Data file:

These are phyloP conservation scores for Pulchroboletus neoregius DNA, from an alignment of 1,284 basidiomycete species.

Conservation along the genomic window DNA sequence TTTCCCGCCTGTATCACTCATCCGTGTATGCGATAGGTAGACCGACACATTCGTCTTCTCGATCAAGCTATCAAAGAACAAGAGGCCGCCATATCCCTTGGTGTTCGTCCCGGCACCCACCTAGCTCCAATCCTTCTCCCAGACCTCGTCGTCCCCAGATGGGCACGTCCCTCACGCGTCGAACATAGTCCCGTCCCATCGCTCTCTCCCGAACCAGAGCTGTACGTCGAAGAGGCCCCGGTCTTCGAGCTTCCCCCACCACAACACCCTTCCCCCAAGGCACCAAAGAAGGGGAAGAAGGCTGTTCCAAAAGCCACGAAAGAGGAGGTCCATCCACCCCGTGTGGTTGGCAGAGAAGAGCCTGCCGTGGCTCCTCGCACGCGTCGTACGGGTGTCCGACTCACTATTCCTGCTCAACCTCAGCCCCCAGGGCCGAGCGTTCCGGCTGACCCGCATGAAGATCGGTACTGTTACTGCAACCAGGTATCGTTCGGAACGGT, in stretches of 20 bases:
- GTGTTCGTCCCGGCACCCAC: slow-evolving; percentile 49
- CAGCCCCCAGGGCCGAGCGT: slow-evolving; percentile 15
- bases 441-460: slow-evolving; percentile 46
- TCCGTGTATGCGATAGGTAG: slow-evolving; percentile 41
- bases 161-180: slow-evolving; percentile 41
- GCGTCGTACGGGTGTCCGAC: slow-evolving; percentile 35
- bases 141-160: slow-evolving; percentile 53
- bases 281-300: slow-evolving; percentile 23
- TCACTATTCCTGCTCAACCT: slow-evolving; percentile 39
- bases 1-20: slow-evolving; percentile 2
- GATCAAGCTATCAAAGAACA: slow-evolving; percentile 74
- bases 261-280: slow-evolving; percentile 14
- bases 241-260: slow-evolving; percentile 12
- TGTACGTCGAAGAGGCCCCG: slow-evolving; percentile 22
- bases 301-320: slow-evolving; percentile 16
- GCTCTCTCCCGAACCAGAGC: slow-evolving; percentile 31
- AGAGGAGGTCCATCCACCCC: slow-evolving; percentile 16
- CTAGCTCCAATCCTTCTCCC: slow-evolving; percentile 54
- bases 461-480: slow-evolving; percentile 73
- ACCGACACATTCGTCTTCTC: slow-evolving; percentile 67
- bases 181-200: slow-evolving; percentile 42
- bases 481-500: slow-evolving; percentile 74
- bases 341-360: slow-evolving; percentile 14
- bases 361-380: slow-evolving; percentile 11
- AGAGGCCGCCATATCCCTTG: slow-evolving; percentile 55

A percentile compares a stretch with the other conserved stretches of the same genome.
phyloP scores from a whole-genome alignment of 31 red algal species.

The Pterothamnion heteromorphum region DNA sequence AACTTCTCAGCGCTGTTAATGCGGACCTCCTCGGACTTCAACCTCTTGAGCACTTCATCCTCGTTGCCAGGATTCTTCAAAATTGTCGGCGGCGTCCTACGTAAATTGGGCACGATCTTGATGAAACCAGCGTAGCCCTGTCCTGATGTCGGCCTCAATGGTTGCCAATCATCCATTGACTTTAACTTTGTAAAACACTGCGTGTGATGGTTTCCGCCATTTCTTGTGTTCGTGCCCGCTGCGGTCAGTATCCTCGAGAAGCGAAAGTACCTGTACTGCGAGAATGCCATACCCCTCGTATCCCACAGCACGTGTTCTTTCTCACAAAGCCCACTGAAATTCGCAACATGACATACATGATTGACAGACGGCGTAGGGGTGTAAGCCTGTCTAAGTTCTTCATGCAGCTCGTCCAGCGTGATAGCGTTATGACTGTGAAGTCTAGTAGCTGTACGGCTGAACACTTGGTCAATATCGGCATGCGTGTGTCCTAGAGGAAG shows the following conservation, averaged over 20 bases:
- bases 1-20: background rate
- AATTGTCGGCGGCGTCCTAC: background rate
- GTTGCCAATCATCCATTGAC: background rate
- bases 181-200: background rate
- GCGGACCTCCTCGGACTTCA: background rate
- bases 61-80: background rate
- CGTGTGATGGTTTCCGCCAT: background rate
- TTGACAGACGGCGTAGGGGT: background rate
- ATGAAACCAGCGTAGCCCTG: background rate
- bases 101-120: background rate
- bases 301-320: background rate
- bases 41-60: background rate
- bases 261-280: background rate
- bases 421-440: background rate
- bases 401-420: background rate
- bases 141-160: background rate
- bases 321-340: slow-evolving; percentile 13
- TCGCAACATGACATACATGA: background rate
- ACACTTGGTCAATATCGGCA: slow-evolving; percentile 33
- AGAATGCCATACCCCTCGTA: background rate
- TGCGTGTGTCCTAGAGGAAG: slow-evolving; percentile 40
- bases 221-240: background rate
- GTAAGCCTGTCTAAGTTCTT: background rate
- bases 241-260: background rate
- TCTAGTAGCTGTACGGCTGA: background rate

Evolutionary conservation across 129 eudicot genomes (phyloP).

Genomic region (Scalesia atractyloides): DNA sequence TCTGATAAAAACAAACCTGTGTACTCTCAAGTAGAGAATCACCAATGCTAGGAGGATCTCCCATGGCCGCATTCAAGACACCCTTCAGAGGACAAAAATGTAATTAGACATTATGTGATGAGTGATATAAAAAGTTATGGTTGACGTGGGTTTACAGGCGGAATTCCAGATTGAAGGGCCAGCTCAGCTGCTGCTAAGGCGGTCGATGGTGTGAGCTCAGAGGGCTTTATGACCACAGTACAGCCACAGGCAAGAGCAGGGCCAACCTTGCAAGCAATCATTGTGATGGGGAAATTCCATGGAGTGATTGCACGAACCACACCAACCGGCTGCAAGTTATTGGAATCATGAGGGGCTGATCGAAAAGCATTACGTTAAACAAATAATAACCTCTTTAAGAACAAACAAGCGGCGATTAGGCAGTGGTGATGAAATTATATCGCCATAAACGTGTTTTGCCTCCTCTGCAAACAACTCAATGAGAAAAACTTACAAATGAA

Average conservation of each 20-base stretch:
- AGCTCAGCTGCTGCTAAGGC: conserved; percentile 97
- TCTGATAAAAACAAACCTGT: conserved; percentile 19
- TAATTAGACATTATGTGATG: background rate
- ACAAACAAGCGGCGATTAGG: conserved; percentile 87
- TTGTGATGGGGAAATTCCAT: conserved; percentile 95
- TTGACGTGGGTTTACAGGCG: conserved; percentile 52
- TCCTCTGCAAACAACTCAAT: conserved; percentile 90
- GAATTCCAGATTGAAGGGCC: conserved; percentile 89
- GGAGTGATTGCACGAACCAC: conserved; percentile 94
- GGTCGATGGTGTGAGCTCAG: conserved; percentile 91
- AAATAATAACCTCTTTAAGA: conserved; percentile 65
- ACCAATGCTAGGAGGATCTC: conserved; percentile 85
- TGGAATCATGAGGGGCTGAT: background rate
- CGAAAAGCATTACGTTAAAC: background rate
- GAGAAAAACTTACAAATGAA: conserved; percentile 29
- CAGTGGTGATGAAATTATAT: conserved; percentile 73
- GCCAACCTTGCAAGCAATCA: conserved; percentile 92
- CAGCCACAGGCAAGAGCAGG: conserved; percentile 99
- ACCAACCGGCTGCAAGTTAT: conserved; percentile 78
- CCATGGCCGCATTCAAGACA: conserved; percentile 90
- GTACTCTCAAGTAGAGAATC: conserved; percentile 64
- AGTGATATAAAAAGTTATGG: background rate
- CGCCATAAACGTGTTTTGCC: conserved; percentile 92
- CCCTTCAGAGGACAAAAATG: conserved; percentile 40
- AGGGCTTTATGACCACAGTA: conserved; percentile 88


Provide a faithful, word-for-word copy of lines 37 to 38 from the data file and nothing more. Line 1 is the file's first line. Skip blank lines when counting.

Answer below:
- CGTGTGATGGTTTCCGCCAT: background rate
- TTGACAGACGGCGTAGGGGT: background rate